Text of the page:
Illustrating in Sepia is a safe choice

Before inking, I make some tweaks and add details with pencil, and then put down a thin line mostly with the Sepia Copic Multiliner. Sepia is a safe choice because almost all other colours can cover it in the second stage of inking. Note that ink fades when used with markers, so there’s no need to overwork the line art at this stage.

05. Build colour

Pair of illustrations built up with different colour markers

Start from light colours and work down to darker shades

Alcohol markers tend to pick up ink that’s already on the paper, so it’s best to start from the lightest parts of the composition and build up darker colours gradually. The tip will always find a chance to pick up dark ink and create smudges. Bearing this in mind, I start colouring the skin first.

06. Decide on the colour palette

Three versions of a character illustration in different colours

Pick and choose your colour scheme with Photoshop

Photoshop comes in handy again! Digital software makes it easy for me to try out a range of possibilities and colour combinations, to the degree where I almost decide to use the colours I don’t have as markers! When I’m working out a colour palette, I try digital colouring first or draw little five-minute thumbnails on paper and colour them in traditionally. In the end I settle on the blue–pink–black palette.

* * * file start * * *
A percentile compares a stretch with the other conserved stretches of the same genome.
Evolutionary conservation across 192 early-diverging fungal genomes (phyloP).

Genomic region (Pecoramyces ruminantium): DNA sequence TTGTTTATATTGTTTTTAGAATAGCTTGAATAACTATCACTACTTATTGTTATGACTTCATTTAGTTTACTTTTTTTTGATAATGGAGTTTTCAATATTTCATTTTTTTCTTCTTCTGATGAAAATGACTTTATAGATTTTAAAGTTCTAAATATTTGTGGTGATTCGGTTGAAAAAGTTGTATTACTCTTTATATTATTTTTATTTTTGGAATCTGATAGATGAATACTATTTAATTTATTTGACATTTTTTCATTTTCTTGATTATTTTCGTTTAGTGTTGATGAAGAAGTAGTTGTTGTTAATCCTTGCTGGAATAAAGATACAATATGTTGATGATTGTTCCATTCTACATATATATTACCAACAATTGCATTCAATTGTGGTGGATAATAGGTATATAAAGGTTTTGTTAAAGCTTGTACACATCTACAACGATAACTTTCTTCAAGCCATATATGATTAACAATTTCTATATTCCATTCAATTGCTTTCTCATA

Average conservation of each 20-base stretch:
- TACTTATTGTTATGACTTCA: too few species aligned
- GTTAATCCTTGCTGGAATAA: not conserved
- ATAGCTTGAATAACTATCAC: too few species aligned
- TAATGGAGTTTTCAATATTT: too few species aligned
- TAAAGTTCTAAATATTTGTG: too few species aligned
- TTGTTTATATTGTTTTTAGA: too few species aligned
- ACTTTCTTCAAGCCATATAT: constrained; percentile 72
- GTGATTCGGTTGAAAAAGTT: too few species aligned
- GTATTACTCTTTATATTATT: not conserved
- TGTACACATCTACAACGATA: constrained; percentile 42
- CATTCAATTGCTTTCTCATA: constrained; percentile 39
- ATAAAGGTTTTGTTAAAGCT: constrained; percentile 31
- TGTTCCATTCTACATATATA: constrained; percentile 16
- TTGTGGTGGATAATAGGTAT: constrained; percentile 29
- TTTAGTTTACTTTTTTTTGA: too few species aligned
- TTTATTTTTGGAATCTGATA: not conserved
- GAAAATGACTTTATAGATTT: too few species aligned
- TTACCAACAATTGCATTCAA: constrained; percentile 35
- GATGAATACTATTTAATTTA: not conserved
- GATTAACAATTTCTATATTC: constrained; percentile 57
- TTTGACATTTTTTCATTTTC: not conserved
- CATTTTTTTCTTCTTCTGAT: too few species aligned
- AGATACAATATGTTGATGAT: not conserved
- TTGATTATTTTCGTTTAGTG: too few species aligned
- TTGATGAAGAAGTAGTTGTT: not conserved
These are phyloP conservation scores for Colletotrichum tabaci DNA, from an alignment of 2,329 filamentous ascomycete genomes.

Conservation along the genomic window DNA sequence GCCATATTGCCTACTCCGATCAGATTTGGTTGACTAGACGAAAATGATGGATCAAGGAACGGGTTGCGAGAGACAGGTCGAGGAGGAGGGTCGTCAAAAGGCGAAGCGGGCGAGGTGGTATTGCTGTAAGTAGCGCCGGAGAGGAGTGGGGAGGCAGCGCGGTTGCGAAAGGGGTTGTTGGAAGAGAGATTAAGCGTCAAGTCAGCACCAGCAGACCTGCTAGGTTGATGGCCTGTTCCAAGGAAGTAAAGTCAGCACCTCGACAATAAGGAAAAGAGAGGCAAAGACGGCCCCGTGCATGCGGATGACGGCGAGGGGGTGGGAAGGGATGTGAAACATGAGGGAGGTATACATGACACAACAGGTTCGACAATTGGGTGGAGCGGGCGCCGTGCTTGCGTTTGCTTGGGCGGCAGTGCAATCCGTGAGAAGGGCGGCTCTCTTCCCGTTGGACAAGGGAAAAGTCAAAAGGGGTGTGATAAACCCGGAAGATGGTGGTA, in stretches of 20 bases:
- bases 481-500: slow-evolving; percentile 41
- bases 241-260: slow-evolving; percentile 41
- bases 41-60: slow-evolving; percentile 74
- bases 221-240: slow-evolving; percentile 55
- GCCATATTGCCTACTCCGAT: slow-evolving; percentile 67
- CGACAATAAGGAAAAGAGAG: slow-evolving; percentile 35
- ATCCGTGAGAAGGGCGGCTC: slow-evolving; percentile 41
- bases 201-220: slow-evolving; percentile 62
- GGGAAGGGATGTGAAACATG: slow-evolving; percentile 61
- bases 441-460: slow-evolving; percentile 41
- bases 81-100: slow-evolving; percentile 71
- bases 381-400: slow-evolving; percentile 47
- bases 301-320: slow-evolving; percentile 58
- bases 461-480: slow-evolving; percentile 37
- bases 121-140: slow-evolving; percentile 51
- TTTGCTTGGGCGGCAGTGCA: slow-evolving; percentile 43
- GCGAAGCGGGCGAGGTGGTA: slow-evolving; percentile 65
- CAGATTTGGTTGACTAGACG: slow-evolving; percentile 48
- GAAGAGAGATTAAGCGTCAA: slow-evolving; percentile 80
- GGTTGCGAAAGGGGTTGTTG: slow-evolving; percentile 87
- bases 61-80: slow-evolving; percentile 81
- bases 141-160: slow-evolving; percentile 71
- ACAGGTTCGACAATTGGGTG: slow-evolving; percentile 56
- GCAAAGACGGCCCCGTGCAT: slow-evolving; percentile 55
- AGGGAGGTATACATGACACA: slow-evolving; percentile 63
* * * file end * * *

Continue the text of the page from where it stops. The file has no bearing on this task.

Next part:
07. Colour the character's hair

Concept character hair built up with different shades of blue

Blend your colours before they dry

I love using vibrant gradient colours to paint hair! Copic markers can blend seamlessly and to achieve this I regularly switch between markers, using a lighter colour to create smooth blends. It takes some patience, but it’s worth it. I would recommend blending your markers while the ink is still wet.

08. Use the magic of Copic blending

Belt built up with different shades of blue

A broad nib is great for creating a fabric texture

I’m using the same colours for both the hair and the blouse tied around her waist. I use the side with a brush nib for her hair, which enables me to blend softly. For the blouse I use the broad nib of the markers to create a realistic material look. Using markers with different tips makes it possible to create a range of textures.

09. Design accessories

Close up of character accessories

Accessories help to bring the composition together

This is the fun part of the process. Her top shows a cute sabre-toothed cat’s skull with cat ears. Adding a flower makes the cat look cute and complements my colour composition, which was missing a blue accent. Her glasses, earrings, patch on her jaw and bows all come together to create a dangerously sweet character!

10. Add second layer of ink

Character with sharpened line work

A second layer can help bring back buried line work

Now I apply a second layer of line work, using various colours of multiliners. Varying the line thickness keeps things interesting. The first layer has already faded with the amount of alcohol and ink involved. Time to bring it back!

11. Add final touches 

Final illustration of a female character

Coloured pencils are perfect for subtle finishing touches

I use coloured pencils to make barely noticeable changes to the drawing, such as deepening the shadows and adding a blush to the character’s cheeks. Coloured pencils complement markers well and can cover small imperfections and uneven blending.

This article originally appeared in issue 163 of ImagineFX, the world's leading magazine for digital artists. Subscribe here.